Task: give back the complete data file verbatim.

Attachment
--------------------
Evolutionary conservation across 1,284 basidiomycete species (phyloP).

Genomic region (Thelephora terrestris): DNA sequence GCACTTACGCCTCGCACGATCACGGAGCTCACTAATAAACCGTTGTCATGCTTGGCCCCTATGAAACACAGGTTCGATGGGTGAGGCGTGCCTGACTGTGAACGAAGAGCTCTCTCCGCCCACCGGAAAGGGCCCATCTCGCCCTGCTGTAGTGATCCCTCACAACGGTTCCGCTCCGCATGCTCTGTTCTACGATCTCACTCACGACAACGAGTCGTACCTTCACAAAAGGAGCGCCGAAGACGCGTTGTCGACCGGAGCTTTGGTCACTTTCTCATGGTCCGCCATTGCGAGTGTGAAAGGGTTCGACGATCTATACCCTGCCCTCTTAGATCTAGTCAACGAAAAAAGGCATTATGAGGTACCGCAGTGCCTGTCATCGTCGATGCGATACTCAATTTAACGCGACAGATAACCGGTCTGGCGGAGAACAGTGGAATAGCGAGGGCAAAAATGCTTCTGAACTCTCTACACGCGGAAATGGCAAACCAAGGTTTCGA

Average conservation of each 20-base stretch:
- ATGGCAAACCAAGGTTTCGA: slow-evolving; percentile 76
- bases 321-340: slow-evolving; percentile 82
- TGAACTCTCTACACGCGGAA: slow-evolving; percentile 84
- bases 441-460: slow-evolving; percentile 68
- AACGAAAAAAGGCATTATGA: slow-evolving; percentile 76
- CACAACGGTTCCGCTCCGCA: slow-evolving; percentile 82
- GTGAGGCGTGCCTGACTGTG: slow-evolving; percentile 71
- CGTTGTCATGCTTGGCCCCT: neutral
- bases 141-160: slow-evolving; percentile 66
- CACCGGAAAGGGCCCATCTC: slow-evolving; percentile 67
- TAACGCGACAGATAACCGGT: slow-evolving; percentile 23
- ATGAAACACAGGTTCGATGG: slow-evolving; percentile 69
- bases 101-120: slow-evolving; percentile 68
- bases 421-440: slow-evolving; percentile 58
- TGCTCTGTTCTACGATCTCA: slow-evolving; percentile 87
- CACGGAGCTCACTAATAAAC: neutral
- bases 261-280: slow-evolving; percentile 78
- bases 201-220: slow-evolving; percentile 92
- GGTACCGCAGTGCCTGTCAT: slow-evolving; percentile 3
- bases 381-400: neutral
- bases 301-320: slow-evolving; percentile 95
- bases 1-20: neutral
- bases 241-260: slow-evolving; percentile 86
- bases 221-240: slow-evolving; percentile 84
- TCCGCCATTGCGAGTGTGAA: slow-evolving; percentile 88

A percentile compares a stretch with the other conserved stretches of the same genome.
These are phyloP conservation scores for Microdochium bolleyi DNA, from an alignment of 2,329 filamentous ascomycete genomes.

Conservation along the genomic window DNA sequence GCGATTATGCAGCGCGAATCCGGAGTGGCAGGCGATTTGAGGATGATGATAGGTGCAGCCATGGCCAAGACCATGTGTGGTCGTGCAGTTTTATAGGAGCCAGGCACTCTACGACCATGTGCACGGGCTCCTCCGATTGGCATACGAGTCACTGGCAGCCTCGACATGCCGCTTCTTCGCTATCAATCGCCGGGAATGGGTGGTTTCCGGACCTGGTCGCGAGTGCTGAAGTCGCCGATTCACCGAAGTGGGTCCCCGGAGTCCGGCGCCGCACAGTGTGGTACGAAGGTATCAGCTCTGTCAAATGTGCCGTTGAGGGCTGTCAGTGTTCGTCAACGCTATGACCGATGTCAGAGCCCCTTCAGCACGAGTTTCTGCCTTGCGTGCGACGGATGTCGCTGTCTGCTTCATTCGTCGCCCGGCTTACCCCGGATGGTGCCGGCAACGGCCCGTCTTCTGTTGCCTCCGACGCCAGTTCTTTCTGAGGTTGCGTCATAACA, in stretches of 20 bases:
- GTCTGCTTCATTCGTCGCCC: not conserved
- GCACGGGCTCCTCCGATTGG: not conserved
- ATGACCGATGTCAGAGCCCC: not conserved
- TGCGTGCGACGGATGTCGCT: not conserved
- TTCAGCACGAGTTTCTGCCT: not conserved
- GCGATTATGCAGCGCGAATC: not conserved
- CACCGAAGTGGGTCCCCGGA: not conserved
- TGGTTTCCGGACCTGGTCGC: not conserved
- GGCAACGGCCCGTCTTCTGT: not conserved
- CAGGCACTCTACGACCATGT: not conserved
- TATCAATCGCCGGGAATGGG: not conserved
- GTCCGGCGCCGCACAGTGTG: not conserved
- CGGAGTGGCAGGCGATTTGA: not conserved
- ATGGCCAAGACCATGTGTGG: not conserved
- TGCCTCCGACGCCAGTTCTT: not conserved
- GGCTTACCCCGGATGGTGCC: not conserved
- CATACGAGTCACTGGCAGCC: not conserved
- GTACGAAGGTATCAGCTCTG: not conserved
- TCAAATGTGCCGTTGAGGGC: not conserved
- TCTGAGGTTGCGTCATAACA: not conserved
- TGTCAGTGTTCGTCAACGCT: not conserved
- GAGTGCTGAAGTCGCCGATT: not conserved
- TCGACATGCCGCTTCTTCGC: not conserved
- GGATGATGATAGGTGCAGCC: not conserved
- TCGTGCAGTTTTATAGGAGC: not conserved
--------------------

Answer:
Evolutionary conservation across 1,284 basidiomycete species (phyloP).

Genomic region (Thelephora terrestris): DNA sequence GCACTTACGCCTCGCACGATCACGGAGCTCACTAATAAACCGTTGTCATGCTTGGCCCCTATGAAACACAGGTTCGATGGGTGAGGCGTGCCTGACTGTGAACGAAGAGCTCTCTCCGCCCACCGGAAAGGGCCCATCTCGCCCTGCTGTAGTGATCCCTCACAACGGTTCCGCTCCGCATGCTCTGTTCTACGATCTCACTCACGACAACGAGTCGTACCTTCACAAAAGGAGCGCCGAAGACGCGTTGTCGACCGGAGCTTTGGTCACTTTCTCATGGTCCGCCATTGCGAGTGTGAAAGGGTTCGACGATCTATACCCTGCCCTCTTAGATCTAGTCAACGAAAAAAGGCATTATGAGGTACCGCAGTGCCTGTCATCGTCGATGCGATACTCAATTTAACGCGACAGATAACCGGTCTGGCGGAGAACAGTGGAATAGCGAGGGCAAAAATGCTTCTGAACTCTCTACACGCGGAAATGGCAAACCAAGGTTTCGA

Average conservation of each 20-base stretch:
- ATGGCAAACCAAGGTTTCGA: slow-evolving; percentile 76
- bases 321-340: slow-evolving; percentile 82
- TGAACTCTCTACACGCGGAA: slow-evolving; percentile 84
- bases 441-460: slow-evolving; percentile 68
- AACGAAAAAAGGCATTATGA: slow-evolving; percentile 76
- CACAACGGTTCCGCTCCGCA: slow-evolving; percentile 82
- GTGAGGCGTGCCTGACTGTG: slow-evolving; percentile 71
- CGTTGTCATGCTTGGCCCCT: neutral
- bases 141-160: slow-evolving; percentile 66
- CACCGGAAAGGGCCCATCTC: slow-evolving; percentile 67
- TAACGCGACAGATAACCGGT: slow-evolving; percentile 23
- ATGAAACACAGGTTCGATGG: slow-evolving; percentile 69
- bases 101-120: slow-evolving; percentile 68
- bases 421-440: slow-evolving; percentile 58
- TGCTCTGTTCTACGATCTCA: slow-evolving; percentile 87
- CACGGAGCTCACTAATAAAC: neutral
- bases 261-280: slow-evolving; percentile 78
- bases 201-220: slow-evolving; percentile 92
- GGTACCGCAGTGCCTGTCAT: slow-evolving; percentile 3
- bases 381-400: neutral
- bases 301-320: slow-evolving; percentile 95
- bases 1-20: neutral
- bases 241-260: slow-evolving; percentile 86
- bases 221-240: slow-evolving; percentile 84
- TCCGCCATTGCGAGTGTGAA: slow-evolving; percentile 88

A percentile compares a stretch with the other conserved stretches of the same genome.
These are phyloP conservation scores for Microdochium bolleyi DNA, from an alignment of 2,329 filamentous ascomycete genomes.

Conservation along the genomic window DNA sequence GCGATTATGCAGCGCGAATCCGGAGTGGCAGGCGATTTGAGGATGATGATAGGTGCAGCCATGGCCAAGACCATGTGTGGTCGTGCAGTTTTATAGGAGCCAGGCACTCTACGACCATGTGCACGGGCTCCTCCGATTGGCATACGAGTCACTGGCAGCCTCGACATGCCGCTTCTTCGCTATCAATCGCCGGGAATGGGTGGTTTCCGGACCTGGTCGCGAGTGCTGAAGTCGCCGATTCACCGAAGTGGGTCCCCGGAGTCCGGCGCCGCACAGTGTGGTACGAAGGTATCAGCTCTGTCAAATGTGCCGTTGAGGGCTGTCAGTGTTCGTCAACGCTATGACCGATGTCAGAGCCCCTTCAGCACGAGTTTCTGCCTTGCGTGCGACGGATGTCGCTGTCTGCTTCATTCGTCGCCCGGCTTACCCCGGATGGTGCCGGCAACGGCCCGTCTTCTGTTGCCTCCGACGCCAGTTCTTTCTGAGGTTGCGTCATAACA, in stretches of 20 bases:
- GTCTGCTTCATTCGTCGCCC: not conserved
- GCACGGGCTCCTCCGATTGG: not conserved
- ATGACCGATGTCAGAGCCCC: not conserved
- TGCGTGCGACGGATGTCGCT: not conserved
- TTCAGCACGAGTTTCTGCCT: not conserved
- GCGATTATGCAGCGCGAATC: not conserved
- CACCGAAGTGGGTCCCCGGA: not conserved
- TGGTTTCCGGACCTGGTCGC: not conserved
- GGCAACGGCCCGTCTTCTGT: not conserved
- CAGGCACTCTACGACCATGT: not conserved
- TATCAATCGCCGGGAATGGG: not conserved
- GTCCGGCGCCGCACAGTGTG: not conserved
- CGGAGTGGCAGGCGATTTGA: not conserved
- ATGGCCAAGACCATGTGTGG: not conserved
- TGCCTCCGACGCCAGTTCTT: not conserved
- GGCTTACCCCGGATGGTGCC: not conserved
- CATACGAGTCACTGGCAGCC: not conserved
- GTACGAAGGTATCAGCTCTG: not conserved
- TCAAATGTGCCGTTGAGGGC: not conserved
- TCTGAGGTTGCGTCATAACA: not conserved
- TGTCAGTGTTCGTCAACGCT: not conserved
- GAGTGCTGAAGTCGCCGATT: not conserved
- TCGACATGCCGCTTCTTCGC: not conserved
- GGATGATGATAGGTGCAGCC: not conserved
- TCGTGCAGTTTTATAGGAGC: not conserved